In a recent letter to friends, family and neighbors I addressed a question many have asked: where do I stand on the legalization of marijuana?
I’ve spoken to many of you about this topic. I’ve heard your thoughts and concerns and I am convinced now, more than ever, that should a bill that seeks to legalize marijuana for recreational use come to the floor of the Vermont State House this year—I will be voting no.
As I’m sure you’re aware, the issue has picked up steam over the last several years as Colorado and Washington legalized it within their borders and the national conversation and stigma surrounding its use have softened. Additionally, millions of dollars have been spent by marijuana advocates on advertising and lobbying campaigns that have, obviously, borne fruit.
While many of the arguments made by legalization backers are compelling and while I believe that there might be medical or other scientific benefits of cannabis yet to be discovered (beyond those already fully established and accepted by many in those communities), the overall tenor of the “legalize-it” argument is that marijuana is not truly an addictive or harmful substance in the traditional sense. Frequently, the argument is also made that the negative effects on youth are exaggerated and that legalizing the drug in Vermont would usher in a new era of budget surpluses.
I must disagree with all of those arguments.
It has been shown in many studies that marijuana use can lead to overstimulation of certain receptors in the brain that directly affect memory, concentration, motor skills, coordination and sensory perception while also paving the way for serious withdrawal symptoms–all of which pose myriad complications for our State’s law enforcement and healthcare communities; and research acutely demonstrates that marijuana is not only addictive ( 1 out of 6 young people who use marijuana will establish a dependence) but that the negative effects of marijuana are far more pronounced in adolescents than in adults.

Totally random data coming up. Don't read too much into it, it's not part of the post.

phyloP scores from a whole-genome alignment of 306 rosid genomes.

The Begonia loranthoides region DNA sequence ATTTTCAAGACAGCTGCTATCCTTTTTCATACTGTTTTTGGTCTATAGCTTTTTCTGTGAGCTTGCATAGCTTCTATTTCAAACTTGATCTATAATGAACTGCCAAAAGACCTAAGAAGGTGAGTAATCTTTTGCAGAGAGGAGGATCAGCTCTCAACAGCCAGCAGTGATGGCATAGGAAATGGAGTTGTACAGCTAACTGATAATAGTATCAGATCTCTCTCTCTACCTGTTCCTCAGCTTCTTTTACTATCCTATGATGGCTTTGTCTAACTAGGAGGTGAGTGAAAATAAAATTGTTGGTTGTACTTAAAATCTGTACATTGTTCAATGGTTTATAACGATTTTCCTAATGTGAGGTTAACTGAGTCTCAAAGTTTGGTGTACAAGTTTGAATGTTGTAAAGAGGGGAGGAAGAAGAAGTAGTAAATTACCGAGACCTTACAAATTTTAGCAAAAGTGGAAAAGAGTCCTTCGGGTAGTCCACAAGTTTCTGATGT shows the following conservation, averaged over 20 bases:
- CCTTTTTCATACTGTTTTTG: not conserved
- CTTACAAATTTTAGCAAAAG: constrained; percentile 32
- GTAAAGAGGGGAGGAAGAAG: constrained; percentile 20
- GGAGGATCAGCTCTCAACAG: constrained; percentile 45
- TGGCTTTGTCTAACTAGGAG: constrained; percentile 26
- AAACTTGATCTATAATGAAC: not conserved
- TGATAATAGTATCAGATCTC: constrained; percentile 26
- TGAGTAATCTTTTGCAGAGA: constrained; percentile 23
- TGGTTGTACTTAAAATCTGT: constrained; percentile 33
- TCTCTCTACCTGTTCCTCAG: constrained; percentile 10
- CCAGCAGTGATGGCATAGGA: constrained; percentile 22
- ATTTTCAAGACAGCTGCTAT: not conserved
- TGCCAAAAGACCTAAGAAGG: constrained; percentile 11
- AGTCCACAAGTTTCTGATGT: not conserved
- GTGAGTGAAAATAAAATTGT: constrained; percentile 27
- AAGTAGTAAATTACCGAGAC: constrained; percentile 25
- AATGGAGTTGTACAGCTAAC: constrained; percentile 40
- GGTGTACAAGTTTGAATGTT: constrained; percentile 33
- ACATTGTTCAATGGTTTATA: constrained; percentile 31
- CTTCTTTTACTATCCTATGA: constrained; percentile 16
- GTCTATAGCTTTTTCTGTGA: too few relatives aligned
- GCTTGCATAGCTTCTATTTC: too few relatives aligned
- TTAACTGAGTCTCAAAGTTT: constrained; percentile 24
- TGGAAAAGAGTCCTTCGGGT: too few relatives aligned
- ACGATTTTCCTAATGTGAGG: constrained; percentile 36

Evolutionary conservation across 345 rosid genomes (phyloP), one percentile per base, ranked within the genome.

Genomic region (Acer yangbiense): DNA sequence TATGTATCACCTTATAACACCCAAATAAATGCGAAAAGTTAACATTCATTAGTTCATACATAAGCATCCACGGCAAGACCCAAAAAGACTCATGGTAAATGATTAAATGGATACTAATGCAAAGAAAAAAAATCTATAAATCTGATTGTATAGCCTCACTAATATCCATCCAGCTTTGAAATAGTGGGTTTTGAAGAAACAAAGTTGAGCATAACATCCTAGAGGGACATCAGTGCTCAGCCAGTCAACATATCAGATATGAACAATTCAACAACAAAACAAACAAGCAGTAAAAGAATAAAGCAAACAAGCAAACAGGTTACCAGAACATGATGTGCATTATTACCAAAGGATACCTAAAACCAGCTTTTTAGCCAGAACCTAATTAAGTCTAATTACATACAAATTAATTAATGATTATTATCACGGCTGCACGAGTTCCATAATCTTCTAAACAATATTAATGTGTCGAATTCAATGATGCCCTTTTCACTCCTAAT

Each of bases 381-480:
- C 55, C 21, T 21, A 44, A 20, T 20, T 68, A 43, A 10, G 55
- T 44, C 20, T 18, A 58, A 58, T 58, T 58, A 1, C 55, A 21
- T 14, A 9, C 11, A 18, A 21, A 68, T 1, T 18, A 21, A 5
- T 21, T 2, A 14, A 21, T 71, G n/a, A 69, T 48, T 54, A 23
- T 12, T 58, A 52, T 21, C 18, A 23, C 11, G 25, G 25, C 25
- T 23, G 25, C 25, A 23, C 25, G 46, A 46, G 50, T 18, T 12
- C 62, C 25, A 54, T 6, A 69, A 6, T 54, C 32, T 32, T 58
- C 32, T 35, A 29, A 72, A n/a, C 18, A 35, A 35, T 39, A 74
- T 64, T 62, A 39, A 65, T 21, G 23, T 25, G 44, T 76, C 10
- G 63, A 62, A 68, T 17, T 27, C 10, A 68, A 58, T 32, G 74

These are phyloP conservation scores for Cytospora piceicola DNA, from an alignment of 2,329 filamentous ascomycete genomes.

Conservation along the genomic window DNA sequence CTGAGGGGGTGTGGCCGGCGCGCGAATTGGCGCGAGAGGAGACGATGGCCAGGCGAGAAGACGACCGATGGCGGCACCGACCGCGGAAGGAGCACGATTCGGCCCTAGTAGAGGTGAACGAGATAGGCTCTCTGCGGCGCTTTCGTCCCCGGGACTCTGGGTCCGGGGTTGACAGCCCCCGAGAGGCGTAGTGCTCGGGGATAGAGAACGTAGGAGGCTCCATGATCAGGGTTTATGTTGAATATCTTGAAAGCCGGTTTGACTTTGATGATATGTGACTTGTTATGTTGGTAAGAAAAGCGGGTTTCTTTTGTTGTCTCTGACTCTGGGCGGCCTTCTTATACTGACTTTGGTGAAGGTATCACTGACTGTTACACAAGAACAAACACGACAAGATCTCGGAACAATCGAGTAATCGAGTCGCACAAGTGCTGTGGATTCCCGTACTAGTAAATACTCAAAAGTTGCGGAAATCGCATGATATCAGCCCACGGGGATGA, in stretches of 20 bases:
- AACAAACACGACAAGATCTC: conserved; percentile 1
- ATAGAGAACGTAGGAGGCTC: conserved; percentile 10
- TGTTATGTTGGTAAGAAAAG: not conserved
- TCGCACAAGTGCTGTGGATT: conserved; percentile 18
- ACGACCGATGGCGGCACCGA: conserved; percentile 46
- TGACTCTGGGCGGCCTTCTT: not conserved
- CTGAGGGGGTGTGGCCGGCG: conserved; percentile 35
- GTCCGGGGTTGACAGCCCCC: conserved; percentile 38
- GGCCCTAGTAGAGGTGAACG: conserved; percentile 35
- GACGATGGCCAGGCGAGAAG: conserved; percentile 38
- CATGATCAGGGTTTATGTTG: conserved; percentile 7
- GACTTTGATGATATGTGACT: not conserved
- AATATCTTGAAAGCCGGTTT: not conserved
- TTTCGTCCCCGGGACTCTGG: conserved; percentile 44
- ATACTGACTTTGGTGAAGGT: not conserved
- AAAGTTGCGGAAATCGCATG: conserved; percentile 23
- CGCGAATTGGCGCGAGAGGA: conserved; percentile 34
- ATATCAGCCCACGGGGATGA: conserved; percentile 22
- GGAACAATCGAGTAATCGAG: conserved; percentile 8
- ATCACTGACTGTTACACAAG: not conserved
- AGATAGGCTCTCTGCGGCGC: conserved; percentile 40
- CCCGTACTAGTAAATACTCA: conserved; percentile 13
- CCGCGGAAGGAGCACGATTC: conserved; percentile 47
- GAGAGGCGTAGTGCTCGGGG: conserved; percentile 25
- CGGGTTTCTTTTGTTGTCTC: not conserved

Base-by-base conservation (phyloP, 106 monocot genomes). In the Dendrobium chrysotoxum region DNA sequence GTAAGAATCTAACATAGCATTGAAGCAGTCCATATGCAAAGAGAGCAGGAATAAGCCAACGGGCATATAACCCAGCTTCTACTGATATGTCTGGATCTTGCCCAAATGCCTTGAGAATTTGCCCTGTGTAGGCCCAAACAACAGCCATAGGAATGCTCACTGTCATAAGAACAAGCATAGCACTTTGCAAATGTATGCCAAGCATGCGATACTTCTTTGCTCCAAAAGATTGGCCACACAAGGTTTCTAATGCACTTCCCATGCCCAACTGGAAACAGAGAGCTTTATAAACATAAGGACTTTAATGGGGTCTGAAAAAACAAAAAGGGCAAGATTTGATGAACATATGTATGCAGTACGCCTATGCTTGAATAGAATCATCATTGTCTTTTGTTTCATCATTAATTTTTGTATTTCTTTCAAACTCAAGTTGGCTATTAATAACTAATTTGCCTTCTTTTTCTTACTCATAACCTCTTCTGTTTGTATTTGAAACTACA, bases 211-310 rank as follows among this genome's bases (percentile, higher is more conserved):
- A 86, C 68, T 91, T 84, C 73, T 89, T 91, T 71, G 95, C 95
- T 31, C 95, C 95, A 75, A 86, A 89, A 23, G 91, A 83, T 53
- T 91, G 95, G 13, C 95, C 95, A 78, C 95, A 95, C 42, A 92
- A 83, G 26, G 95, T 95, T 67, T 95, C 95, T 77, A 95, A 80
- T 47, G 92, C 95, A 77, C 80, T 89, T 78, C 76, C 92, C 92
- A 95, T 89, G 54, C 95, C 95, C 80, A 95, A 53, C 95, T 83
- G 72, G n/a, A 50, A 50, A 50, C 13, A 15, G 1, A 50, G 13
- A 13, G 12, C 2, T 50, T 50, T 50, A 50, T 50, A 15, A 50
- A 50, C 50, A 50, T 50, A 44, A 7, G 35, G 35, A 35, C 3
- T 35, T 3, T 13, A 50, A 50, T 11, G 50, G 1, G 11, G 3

Also, for a state so at war with opiate addiction, marijuana is unquestionably a gateway to other, more dangerous drug use and studies have shown that regular use of marijuana may lead to a significant and irreversible drop in IQ. (It should also be noted that the marijuana smoked today is not the same that was smoked even twenty years ago. It has become exponentially more potent, and the scientific research is having a hard time keeping up with the changes to the drug.)
And while the idea of millions of dollars in new revenue is a tantalizing one, the increase to our receipts would likely lead to an increase to our budget–more spending and more programs. Should our neighboring states also legalize it we would find ourselves with an even wider budget deficit as the easy money dried up.
We must also keep in mind, as a state so eager to be attractive to employers, that it would remain illegal for many no matter how the law might change. Anyone that works for a company with a drug-testing policy or for anyone that must pass a DOT physical, work for an airline, be a federal contractor, be one of the 4000 members of our National Guard and even Petty Officer Second Class Job Tate, as long as he wants to stay within the good graces of the United States Navy.
As I’ve sought out and talked to many of our local law enforcement officers and school officials about this topic, the consensus has been overwhelmingly clear: legalization right now would hit a state that is woefully unprepared to handle the legal, economic and health effects it would present. We should let research further evolve and better understand the possible damage (and benefits) of the drug, build a consensus around a balanced policy in terms of law enforcement and, if possible, develop safe, effective, FDA-approved medications from the active ingredients of cannabis.
I know that legalization is a passionate issue for some and I’m still eager to hear your unique views on the subject. Please know that I certainly don’t believe someone should be locked up and have their life ruined for smoking some pot, and I think there is work to be done on that very issue–but right now, in 2016, I truly believe that passing such a law would be a bad idea for Vermont and I simply can’t support it.
Job Tate, state representative for Mendon, Chittenden, Killington and Bridgewater